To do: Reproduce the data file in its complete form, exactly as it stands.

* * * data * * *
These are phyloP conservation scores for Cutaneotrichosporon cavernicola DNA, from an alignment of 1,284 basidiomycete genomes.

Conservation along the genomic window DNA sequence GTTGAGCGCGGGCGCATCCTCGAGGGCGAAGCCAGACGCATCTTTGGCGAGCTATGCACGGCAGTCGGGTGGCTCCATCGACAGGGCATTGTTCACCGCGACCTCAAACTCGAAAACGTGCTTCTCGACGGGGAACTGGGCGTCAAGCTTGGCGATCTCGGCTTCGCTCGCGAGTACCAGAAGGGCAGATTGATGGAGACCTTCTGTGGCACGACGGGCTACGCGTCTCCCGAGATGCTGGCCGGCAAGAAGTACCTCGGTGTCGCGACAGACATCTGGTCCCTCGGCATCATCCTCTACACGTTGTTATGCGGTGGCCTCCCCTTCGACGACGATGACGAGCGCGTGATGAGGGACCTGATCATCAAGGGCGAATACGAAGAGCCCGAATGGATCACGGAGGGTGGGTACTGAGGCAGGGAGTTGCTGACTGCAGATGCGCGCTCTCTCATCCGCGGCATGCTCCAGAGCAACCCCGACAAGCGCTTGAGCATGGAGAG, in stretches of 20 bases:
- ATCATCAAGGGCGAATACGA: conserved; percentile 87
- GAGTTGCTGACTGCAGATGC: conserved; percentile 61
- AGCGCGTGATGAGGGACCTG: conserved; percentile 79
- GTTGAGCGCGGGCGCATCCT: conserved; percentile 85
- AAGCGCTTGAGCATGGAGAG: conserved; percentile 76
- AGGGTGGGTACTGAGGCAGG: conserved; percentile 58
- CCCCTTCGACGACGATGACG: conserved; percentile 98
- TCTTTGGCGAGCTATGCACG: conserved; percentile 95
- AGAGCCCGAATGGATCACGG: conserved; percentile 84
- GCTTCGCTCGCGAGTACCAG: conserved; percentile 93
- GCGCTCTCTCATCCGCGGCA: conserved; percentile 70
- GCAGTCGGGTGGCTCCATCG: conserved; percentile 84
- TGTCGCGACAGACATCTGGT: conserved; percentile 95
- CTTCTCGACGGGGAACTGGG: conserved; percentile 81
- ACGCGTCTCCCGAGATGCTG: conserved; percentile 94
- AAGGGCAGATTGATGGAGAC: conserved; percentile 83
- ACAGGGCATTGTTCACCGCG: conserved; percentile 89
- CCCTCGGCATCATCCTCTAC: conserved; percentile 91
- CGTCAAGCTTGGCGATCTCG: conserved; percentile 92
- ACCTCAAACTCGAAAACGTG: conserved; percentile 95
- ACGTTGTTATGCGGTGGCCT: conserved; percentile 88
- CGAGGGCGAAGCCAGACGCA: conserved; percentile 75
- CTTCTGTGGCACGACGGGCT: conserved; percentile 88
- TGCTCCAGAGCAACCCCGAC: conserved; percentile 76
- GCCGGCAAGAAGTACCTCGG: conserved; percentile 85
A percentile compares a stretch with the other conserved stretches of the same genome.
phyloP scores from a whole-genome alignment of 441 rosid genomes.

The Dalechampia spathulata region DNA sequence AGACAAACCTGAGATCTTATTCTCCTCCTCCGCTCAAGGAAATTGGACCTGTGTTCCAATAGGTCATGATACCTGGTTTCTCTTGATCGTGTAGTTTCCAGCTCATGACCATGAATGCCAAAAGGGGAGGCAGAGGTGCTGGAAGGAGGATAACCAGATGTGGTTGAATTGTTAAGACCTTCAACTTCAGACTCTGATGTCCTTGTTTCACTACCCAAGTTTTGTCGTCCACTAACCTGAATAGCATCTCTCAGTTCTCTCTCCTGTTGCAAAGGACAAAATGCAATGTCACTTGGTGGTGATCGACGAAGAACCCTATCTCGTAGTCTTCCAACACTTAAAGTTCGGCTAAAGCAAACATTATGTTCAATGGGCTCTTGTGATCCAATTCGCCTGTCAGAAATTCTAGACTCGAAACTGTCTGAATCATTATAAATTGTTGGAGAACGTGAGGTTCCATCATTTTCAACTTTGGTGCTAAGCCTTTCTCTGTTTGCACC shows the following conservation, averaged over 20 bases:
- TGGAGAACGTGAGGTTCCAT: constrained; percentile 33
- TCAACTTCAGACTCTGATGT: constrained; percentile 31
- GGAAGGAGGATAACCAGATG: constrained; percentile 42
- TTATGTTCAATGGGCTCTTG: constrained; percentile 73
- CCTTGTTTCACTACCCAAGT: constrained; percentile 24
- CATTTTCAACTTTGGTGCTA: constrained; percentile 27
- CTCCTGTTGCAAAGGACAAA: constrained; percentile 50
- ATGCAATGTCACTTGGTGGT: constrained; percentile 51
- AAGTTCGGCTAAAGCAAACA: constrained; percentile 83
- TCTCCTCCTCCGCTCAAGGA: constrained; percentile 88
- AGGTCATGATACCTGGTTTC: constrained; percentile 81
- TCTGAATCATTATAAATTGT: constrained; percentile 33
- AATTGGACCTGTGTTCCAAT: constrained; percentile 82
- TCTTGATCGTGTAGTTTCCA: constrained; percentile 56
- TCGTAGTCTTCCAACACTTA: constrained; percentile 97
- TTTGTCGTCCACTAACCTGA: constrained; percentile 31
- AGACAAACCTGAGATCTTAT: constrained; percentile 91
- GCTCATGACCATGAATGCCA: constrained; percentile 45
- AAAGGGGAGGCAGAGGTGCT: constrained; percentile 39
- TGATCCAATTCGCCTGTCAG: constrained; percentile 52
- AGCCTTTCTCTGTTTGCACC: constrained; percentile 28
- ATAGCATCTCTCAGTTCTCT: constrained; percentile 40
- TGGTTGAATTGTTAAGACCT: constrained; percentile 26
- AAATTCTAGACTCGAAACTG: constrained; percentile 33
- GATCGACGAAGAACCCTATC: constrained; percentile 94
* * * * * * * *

These are phyloP conservation scores for Cutaneotrichosporon cavernicola DNA, from an alignment of 1,284 basidiomycete genomes.

Conservation along the genomic window DNA sequence GTTGAGCGCGGGCGCATCCTCGAGGGCGAAGCCAGACGCATCTTTGGCGAGCTATGCACGGCAGTCGGGTGGCTCCATCGACAGGGCATTGTTCACCGCGACCTCAAACTCGAAAACGTGCTTCTCGACGGGGAACTGGGCGTCAAGCTTGGCGATCTCGGCTTCGCTCGCGAGTACCAGAAGGGCAGATTGATGGAGACCTTCTGTGGCACGACGGGCTACGCGTCTCCCGAGATGCTGGCCGGCAAGAAGTACCTCGGTGTCGCGACAGACATCTGGTCCCTCGGCATCATCCTCTACACGTTGTTATGCGGTGGCCTCCCCTTCGACGACGATGACGAGCGCGTGATGAGGGACCTGATCATCAAGGGCGAATACGAAGAGCCCGAATGGATCACGGAGGGTGGGTACTGAGGCAGGGAGTTGCTGACTGCAGATGCGCGCTCTCTCATCCGCGGCATGCTCCAGAGCAACCCCGACAAGCGCTTGAGCATGGAGAG, in stretches of 20 bases:
- ATCATCAAGGGCGAATACGA: conserved; percentile 87
- GAGTTGCTGACTGCAGATGC: conserved; percentile 61
- AGCGCGTGATGAGGGACCTG: conserved; percentile 79
- GTTGAGCGCGGGCGCATCCT: conserved; percentile 85
- AAGCGCTTGAGCATGGAGAG: conserved; percentile 76
- AGGGTGGGTACTGAGGCAGG: conserved; percentile 58
- CCCCTTCGACGACGATGACG: conserved; percentile 98
- TCTTTGGCGAGCTATGCACG: conserved; percentile 95
- AGAGCCCGAATGGATCACGG: conserved; percentile 84
- GCTTCGCTCGCGAGTACCAG: conserved; percentile 93
- GCGCTCTCTCATCCGCGGCA: conserved; percentile 70
- GCAGTCGGGTGGCTCCATCG: conserved; percentile 84
- TGTCGCGACAGACATCTGGT: conserved; percentile 95
- CTTCTCGACGGGGAACTGGG: conserved; percentile 81
- ACGCGTCTCCCGAGATGCTG: conserved; percentile 94
- AAGGGCAGATTGATGGAGAC: conserved; percentile 83
- ACAGGGCATTGTTCACCGCG: conserved; percentile 89
- CCCTCGGCATCATCCTCTAC: conserved; percentile 91
- CGTCAAGCTTGGCGATCTCG: conserved; percentile 92
- ACCTCAAACTCGAAAACGTG: conserved; percentile 95
- ACGTTGTTATGCGGTGGCCT: conserved; percentile 88
- CGAGGGCGAAGCCAGACGCA: conserved; percentile 75
- CTTCTGTGGCACGACGGGCT: conserved; percentile 88
- TGCTCCAGAGCAACCCCGAC: conserved; percentile 76
- GCCGGCAAGAAGTACCTCGG: conserved; percentile 85
A percentile compares a stretch with the other conserved stretches of the same genome.
phyloP scores from a whole-genome alignment of 441 rosid genomes.

The Dalechampia spathulata region DNA sequence AGACAAACCTGAGATCTTATTCTCCTCCTCCGCTCAAGGAAATTGGACCTGTGTTCCAATAGGTCATGATACCTGGTTTCTCTTGATCGTGTAGTTTCCAGCTCATGACCATGAATGCCAAAAGGGGAGGCAGAGGTGCTGGAAGGAGGATAACCAGATGTGGTTGAATTGTTAAGACCTTCAACTTCAGACTCTGATGTCCTTGTTTCACTACCCAAGTTTTGTCGTCCACTAACCTGAATAGCATCTCTCAGTTCTCTCTCCTGTTGCAAAGGACAAAATGCAATGTCACTTGGTGGTGATCGACGAAGAACCCTATCTCGTAGTCTTCCAACACTTAAAGTTCGGCTAAAGCAAACATTATGTTCAATGGGCTCTTGTGATCCAATTCGCCTGTCAGAAATTCTAGACTCGAAACTGTCTGAATCATTATAAATTGTTGGAGAACGTGAGGTTCCATCATTTTCAACTTTGGTGCTAAGCCTTTCTCTGTTTGCACC shows the following conservation, averaged over 20 bases:
- TGGAGAACGTGAGGTTCCAT: constrained; percentile 33
- TCAACTTCAGACTCTGATGT: constrained; percentile 31
- GGAAGGAGGATAACCAGATG: constrained; percentile 42
- TTATGTTCAATGGGCTCTTG: constrained; percentile 73
- CCTTGTTTCACTACCCAAGT: constrained; percentile 24
- CATTTTCAACTTTGGTGCTA: constrained; percentile 27
- CTCCTGTTGCAAAGGACAAA: constrained; percentile 50
- ATGCAATGTCACTTGGTGGT: constrained; percentile 51
- AAGTTCGGCTAAAGCAAACA: constrained; percentile 83
- TCTCCTCCTCCGCTCAAGGA: constrained; percentile 88
- AGGTCATGATACCTGGTTTC: constrained; percentile 81
- TCTGAATCATTATAAATTGT: constrained; percentile 33
- AATTGGACCTGTGTTCCAAT: constrained; percentile 82
- TCTTGATCGTGTAGTTTCCA: constrained; percentile 56
- TCGTAGTCTTCCAACACTTA: constrained; percentile 97
- TTTGTCGTCCACTAACCTGA: constrained; percentile 31
- AGACAAACCTGAGATCTTAT: constrained; percentile 91
- GCTCATGACCATGAATGCCA: constrained; percentile 45
- AAAGGGGAGGCAGAGGTGCT: constrained; percentile 39
- TGATCCAATTCGCCTGTCAG: constrained; percentile 52
- AGCCTTTCTCTGTTTGCACC: constrained; percentile 28
- ATAGCATCTCTCAGTTCTCT: constrained; percentile 40
- TGGTTGAATTGTTAAGACCT: constrained; percentile 26
- AAATTCTAGACTCGAAACTG: constrained; percentile 33
- GATCGACGAAGAACCCTATC: constrained; percentile 94